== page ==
Venezuela's self-proclaimed interim president, Juan Guaido, says the army now backs a change of government. Guaido told DW that the military is no longer on the side of acting President Nicolas Maduro.
DW: You say this is the beginning of the end of Nicolas Maduro's rule. Which military units now support you?
Juan Guaido: The armed forces no longer back Nicolas Maduro. They are on our side. They are backing the constitution and are for a change of government. The situation we have in Venezuela is a usurpation. There's been a lot of persecution within the military — not only by Venezuelan but also by the Cuban secret services. It's obvious that the majority of the population, as well as the international community and the armed forces, no longer support Maduro.
Read more: Guaido urges military to join May 1 protest
Maduro, whose 2018 reelection has been called undemocratic by the opposition, says dissidents are staging a coup.
It is obvious that Maduro's government is unlawfully usurping political offices; it's this government that since 2018 has flouted the constitutional state and the constitution, that doesn't hold free and fair elections and abuses its power. The armed forces have taken an important step by giving us their support.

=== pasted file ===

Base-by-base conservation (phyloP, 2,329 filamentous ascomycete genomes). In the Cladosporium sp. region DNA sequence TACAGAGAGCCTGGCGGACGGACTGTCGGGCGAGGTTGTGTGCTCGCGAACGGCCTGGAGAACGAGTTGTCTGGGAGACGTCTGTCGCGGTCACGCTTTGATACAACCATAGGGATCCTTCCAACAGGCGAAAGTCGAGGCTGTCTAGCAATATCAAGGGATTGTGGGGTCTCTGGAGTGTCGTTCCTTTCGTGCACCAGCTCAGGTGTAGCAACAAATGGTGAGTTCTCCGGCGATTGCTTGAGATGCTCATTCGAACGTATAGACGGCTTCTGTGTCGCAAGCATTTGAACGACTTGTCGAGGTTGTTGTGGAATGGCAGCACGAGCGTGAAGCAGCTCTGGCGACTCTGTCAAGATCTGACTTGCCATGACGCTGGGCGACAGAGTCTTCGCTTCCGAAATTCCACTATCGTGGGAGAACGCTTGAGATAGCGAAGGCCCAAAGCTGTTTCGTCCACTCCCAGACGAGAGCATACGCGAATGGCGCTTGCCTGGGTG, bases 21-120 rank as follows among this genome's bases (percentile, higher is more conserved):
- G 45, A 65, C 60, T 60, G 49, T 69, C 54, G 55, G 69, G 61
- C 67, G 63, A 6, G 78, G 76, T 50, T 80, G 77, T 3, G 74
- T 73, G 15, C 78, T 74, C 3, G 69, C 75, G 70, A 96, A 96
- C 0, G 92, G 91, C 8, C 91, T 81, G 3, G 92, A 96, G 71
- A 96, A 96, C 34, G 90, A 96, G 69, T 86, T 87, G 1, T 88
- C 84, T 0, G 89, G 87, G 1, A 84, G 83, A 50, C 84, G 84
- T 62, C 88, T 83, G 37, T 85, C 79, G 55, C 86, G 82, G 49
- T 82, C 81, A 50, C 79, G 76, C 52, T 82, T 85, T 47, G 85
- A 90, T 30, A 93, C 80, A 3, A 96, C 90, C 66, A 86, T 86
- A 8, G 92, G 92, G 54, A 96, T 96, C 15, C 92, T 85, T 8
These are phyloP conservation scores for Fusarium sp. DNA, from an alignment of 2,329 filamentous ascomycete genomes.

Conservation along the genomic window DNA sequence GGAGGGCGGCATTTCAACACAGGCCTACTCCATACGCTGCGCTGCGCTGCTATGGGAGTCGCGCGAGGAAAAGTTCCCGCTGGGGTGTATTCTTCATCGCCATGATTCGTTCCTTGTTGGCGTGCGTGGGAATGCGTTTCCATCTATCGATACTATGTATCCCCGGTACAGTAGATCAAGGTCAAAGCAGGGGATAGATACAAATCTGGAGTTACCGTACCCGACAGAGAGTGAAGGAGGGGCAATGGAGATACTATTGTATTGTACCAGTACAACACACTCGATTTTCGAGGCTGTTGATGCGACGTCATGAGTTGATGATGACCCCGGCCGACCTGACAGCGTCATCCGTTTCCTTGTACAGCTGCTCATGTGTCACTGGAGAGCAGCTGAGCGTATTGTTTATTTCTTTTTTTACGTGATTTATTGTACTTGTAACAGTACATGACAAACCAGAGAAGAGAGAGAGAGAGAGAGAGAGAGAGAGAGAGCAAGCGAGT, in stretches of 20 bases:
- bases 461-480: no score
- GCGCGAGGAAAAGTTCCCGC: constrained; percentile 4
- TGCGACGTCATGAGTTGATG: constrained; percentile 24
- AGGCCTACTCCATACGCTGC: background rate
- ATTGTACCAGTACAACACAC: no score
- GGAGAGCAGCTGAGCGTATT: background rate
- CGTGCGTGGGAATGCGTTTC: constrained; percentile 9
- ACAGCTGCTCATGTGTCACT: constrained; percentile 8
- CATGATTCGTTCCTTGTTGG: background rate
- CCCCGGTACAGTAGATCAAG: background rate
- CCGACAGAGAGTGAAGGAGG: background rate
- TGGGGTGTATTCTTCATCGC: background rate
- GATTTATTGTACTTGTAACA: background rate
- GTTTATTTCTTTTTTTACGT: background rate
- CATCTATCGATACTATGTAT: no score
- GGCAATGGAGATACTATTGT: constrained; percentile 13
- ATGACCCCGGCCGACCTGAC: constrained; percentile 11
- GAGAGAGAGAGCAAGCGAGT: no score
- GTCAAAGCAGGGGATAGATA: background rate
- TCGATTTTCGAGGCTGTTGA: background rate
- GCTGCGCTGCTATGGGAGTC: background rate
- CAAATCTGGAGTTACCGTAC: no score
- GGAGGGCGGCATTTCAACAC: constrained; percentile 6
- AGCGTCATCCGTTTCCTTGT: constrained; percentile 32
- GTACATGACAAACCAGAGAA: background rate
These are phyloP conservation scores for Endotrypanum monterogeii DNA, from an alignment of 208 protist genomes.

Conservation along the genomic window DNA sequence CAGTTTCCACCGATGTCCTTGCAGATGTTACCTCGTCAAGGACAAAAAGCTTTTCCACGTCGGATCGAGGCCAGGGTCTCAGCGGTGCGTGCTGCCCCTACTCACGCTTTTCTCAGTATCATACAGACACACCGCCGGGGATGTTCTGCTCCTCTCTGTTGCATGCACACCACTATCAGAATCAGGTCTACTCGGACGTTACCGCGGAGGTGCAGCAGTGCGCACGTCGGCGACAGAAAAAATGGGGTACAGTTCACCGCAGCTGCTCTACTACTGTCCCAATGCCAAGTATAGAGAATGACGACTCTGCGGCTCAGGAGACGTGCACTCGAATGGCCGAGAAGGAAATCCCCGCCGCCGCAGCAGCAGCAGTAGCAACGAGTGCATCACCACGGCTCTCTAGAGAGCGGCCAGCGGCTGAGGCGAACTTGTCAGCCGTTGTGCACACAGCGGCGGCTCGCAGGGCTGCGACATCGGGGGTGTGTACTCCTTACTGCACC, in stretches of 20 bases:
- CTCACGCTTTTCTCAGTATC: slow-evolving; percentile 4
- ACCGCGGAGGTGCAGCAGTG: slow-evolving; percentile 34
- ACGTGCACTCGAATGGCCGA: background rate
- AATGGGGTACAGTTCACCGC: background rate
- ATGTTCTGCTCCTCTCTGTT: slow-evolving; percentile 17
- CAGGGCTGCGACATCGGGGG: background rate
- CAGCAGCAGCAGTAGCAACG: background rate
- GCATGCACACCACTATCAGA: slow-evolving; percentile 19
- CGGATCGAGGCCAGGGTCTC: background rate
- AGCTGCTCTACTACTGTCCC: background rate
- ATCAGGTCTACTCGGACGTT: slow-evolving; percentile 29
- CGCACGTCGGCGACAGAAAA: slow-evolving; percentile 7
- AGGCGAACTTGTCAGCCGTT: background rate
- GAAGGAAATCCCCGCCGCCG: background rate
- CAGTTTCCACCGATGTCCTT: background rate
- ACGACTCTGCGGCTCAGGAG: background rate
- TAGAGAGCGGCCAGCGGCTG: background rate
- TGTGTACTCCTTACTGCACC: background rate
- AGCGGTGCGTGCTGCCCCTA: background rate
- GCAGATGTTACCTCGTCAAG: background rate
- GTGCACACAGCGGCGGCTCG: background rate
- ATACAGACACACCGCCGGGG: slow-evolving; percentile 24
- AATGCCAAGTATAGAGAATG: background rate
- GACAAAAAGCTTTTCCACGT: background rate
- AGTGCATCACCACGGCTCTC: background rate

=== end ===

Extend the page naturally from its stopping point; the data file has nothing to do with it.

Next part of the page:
With factions of the military supporting different ends, is there a risk of bloodshed?
We are proceeding peacefully and within the framework of the constitution — we've always said this. And we will continue in this way. The ones who have exercised violence are armed paramilitaries, the so-called colectivos. They're backed by the government. We, and the Venezuelan people who are taking to the streets and protesting, have maintained our nonviolent approach.
What support are you calling for from the international community? On Monday, the Lima Group of 14 countries from the Americas, which was established in 2017 in response to the standoff in Venezuela, convened an emergency meeting to discuss the situation.
We're calling for official recognition, which many countries have already given us. And we're calling for the appointment of an interim government and the holding of free elections. The world needs to know that Maduro now no longer has the support of the military, although he's spreading fear, rebellion and insecurity. Whatever happens, we will keep going.
On Monday, we saw you with the Venezuelan opposition leader Leopoldo Lopez. How was it possible to secure Lopez's release?
We passed an amnesty law. And the armed forces that were holding him in prison withdrew.
Do you think you will succeed at putting an end to Maduro's rule in Venezuela?
As long as the people keep taking to the streets and we have the support of the military and the international community, I have no doubt.